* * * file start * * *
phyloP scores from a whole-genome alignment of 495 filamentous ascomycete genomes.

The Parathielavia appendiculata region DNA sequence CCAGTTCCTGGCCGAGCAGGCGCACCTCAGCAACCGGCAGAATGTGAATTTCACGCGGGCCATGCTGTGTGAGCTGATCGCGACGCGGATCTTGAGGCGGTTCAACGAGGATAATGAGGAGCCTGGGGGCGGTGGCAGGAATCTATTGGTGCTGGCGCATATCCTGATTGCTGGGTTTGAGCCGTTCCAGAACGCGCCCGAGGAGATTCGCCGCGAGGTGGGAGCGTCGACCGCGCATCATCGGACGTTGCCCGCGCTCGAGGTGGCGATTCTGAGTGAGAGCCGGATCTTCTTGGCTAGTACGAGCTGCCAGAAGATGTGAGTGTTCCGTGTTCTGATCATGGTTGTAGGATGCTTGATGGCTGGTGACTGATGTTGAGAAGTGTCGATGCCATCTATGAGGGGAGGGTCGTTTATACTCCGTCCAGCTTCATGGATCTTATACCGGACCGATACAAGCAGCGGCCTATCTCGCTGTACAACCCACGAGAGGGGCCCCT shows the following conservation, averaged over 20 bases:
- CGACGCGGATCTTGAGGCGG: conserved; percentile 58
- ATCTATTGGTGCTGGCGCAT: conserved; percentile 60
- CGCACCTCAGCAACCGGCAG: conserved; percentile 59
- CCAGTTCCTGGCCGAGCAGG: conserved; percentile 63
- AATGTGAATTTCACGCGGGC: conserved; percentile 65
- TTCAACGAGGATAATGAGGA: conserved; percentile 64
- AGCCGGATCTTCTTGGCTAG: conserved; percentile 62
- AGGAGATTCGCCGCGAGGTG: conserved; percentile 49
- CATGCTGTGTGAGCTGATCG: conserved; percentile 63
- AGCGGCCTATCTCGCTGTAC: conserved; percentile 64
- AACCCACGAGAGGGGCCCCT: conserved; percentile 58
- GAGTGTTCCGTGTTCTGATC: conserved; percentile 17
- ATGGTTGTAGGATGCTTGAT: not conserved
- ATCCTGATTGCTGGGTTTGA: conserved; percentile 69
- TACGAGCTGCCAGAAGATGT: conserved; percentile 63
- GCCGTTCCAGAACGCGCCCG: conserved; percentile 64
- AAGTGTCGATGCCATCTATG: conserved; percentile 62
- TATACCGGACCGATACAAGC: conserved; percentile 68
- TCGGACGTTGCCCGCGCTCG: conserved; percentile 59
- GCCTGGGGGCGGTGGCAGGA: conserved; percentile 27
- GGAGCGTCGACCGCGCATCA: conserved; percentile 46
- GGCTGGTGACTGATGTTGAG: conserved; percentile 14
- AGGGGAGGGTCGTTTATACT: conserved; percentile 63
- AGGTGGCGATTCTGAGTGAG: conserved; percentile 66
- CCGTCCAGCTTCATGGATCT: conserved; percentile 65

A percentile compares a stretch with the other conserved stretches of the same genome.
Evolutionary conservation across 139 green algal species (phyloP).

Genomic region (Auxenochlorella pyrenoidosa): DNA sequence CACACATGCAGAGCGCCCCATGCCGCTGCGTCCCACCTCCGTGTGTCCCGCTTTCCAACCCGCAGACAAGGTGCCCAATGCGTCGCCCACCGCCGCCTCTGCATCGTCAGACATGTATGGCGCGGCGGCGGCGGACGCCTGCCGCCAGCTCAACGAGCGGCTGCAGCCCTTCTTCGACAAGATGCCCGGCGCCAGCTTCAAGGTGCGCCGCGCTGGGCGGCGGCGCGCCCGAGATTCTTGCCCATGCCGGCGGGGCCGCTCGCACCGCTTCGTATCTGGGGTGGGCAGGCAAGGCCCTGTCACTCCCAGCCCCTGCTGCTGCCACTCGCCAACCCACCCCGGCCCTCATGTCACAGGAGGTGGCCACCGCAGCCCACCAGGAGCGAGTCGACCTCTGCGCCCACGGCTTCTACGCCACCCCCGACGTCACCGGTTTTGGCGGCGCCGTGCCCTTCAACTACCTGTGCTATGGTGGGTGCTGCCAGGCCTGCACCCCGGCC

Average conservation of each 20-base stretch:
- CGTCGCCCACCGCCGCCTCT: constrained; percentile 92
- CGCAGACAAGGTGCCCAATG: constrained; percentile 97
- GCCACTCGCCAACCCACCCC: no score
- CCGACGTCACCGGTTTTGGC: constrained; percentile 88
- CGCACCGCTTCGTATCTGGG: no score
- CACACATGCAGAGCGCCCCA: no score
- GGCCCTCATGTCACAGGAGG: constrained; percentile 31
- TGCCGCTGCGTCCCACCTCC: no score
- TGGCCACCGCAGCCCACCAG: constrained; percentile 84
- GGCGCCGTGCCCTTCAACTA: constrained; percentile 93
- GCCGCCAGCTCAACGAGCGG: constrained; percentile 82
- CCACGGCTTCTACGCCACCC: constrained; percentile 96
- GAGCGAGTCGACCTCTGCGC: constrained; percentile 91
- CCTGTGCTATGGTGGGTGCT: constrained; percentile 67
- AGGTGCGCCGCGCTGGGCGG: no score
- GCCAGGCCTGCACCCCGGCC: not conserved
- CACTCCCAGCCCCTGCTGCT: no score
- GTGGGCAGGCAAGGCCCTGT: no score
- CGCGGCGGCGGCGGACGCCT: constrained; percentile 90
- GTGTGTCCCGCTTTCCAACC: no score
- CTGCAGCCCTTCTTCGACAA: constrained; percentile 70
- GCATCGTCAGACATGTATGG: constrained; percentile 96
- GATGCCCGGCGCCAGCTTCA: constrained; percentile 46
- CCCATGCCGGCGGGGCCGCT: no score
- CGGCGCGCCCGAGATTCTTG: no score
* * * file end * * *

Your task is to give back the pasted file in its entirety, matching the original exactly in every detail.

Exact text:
phyloP scores from a whole-genome alignment of 495 filamentous ascomycete genomes.

The Parathielavia appendiculata region DNA sequence CCAGTTCCTGGCCGAGCAGGCGCACCTCAGCAACCGGCAGAATGTGAATTTCACGCGGGCCATGCTGTGTGAGCTGATCGCGACGCGGATCTTGAGGCGGTTCAACGAGGATAATGAGGAGCCTGGGGGCGGTGGCAGGAATCTATTGGTGCTGGCGCATATCCTGATTGCTGGGTTTGAGCCGTTCCAGAACGCGCCCGAGGAGATTCGCCGCGAGGTGGGAGCGTCGACCGCGCATCATCGGACGTTGCCCGCGCTCGAGGTGGCGATTCTGAGTGAGAGCCGGATCTTCTTGGCTAGTACGAGCTGCCAGAAGATGTGAGTGTTCCGTGTTCTGATCATGGTTGTAGGATGCTTGATGGCTGGTGACTGATGTTGAGAAGTGTCGATGCCATCTATGAGGGGAGGGTCGTTTATACTCCGTCCAGCTTCATGGATCTTATACCGGACCGATACAAGCAGCGGCCTATCTCGCTGTACAACCCACGAGAGGGGCCCCT shows the following conservation, averaged over 20 bases:
- CGACGCGGATCTTGAGGCGG: conserved; percentile 58
- ATCTATTGGTGCTGGCGCAT: conserved; percentile 60
- CGCACCTCAGCAACCGGCAG: conserved; percentile 59
- CCAGTTCCTGGCCGAGCAGG: conserved; percentile 63
- AATGTGAATTTCACGCGGGC: conserved; percentile 65
- TTCAACGAGGATAATGAGGA: conserved; percentile 64
- AGCCGGATCTTCTTGGCTAG: conserved; percentile 62
- AGGAGATTCGCCGCGAGGTG: conserved; percentile 49
- CATGCTGTGTGAGCTGATCG: conserved; percentile 63
- AGCGGCCTATCTCGCTGTAC: conserved; percentile 64
- AACCCACGAGAGGGGCCCCT: conserved; percentile 58
- GAGTGTTCCGTGTTCTGATC: conserved; percentile 17
- ATGGTTGTAGGATGCTTGAT: not conserved
- ATCCTGATTGCTGGGTTTGA: conserved; percentile 69
- TACGAGCTGCCAGAAGATGT: conserved; percentile 63
- GCCGTTCCAGAACGCGCCCG: conserved; percentile 64
- AAGTGTCGATGCCATCTATG: conserved; percentile 62
- TATACCGGACCGATACAAGC: conserved; percentile 68
- TCGGACGTTGCCCGCGCTCG: conserved; percentile 59
- GCCTGGGGGCGGTGGCAGGA: conserved; percentile 27
- GGAGCGTCGACCGCGCATCA: conserved; percentile 46
- GGCTGGTGACTGATGTTGAG: conserved; percentile 14
- AGGGGAGGGTCGTTTATACT: conserved; percentile 63
- AGGTGGCGATTCTGAGTGAG: conserved; percentile 66
- CCGTCCAGCTTCATGGATCT: conserved; percentile 65

A percentile compares a stretch with the other conserved stretches of the same genome.
Evolutionary conservation across 139 green algal species (phyloP).

Genomic region (Auxenochlorella pyrenoidosa): DNA sequence CACACATGCAGAGCGCCCCATGCCGCTGCGTCCCACCTCCGTGTGTCCCGCTTTCCAACCCGCAGACAAGGTGCCCAATGCGTCGCCCACCGCCGCCTCTGCATCGTCAGACATGTATGGCGCGGCGGCGGCGGACGCCTGCCGCCAGCTCAACGAGCGGCTGCAGCCCTTCTTCGACAAGATGCCCGGCGCCAGCTTCAAGGTGCGCCGCGCTGGGCGGCGGCGCGCCCGAGATTCTTGCCCATGCCGGCGGGGCCGCTCGCACCGCTTCGTATCTGGGGTGGGCAGGCAAGGCCCTGTCACTCCCAGCCCCTGCTGCTGCCACTCGCCAACCCACCCCGGCCCTCATGTCACAGGAGGTGGCCACCGCAGCCCACCAGGAGCGAGTCGACCTCTGCGCCCACGGCTTCTACGCCACCCCCGACGTCACCGGTTTTGGCGGCGCCGTGCCCTTCAACTACCTGTGCTATGGTGGGTGCTGCCAGGCCTGCACCCCGGCC

Average conservation of each 20-base stretch:
- CGTCGCCCACCGCCGCCTCT: constrained; percentile 92
- CGCAGACAAGGTGCCCAATG: constrained; percentile 97
- GCCACTCGCCAACCCACCCC: no score
- CCGACGTCACCGGTTTTGGC: constrained; percentile 88
- CGCACCGCTTCGTATCTGGG: no score
- CACACATGCAGAGCGCCCCA: no score
- GGCCCTCATGTCACAGGAGG: constrained; percentile 31
- TGCCGCTGCGTCCCACCTCC: no score
- TGGCCACCGCAGCCCACCAG: constrained; percentile 84
- GGCGCCGTGCCCTTCAACTA: constrained; percentile 93
- GCCGCCAGCTCAACGAGCGG: constrained; percentile 82
- CCACGGCTTCTACGCCACCC: constrained; percentile 96
- GAGCGAGTCGACCTCTGCGC: constrained; percentile 91
- CCTGTGCTATGGTGGGTGCT: constrained; percentile 67
- AGGTGCGCCGCGCTGGGCGG: no score
- GCCAGGCCTGCACCCCGGCC: not conserved
- CACTCCCAGCCCCTGCTGCT: no score
- GTGGGCAGGCAAGGCCCTGT: no score
- CGCGGCGGCGGCGGACGCCT: constrained; percentile 90
- GTGTGTCCCGCTTTCCAACC: no score
- CTGCAGCCCTTCTTCGACAA: constrained; percentile 70
- GCATCGTCAGACATGTATGG: constrained; percentile 96
- GATGCCCGGCGCCAGCTTCA: constrained; percentile 46
- CCCATGCCGGCGGGGCCGCT: no score
- CGGCGCGCCCGAGATTCTTG: no score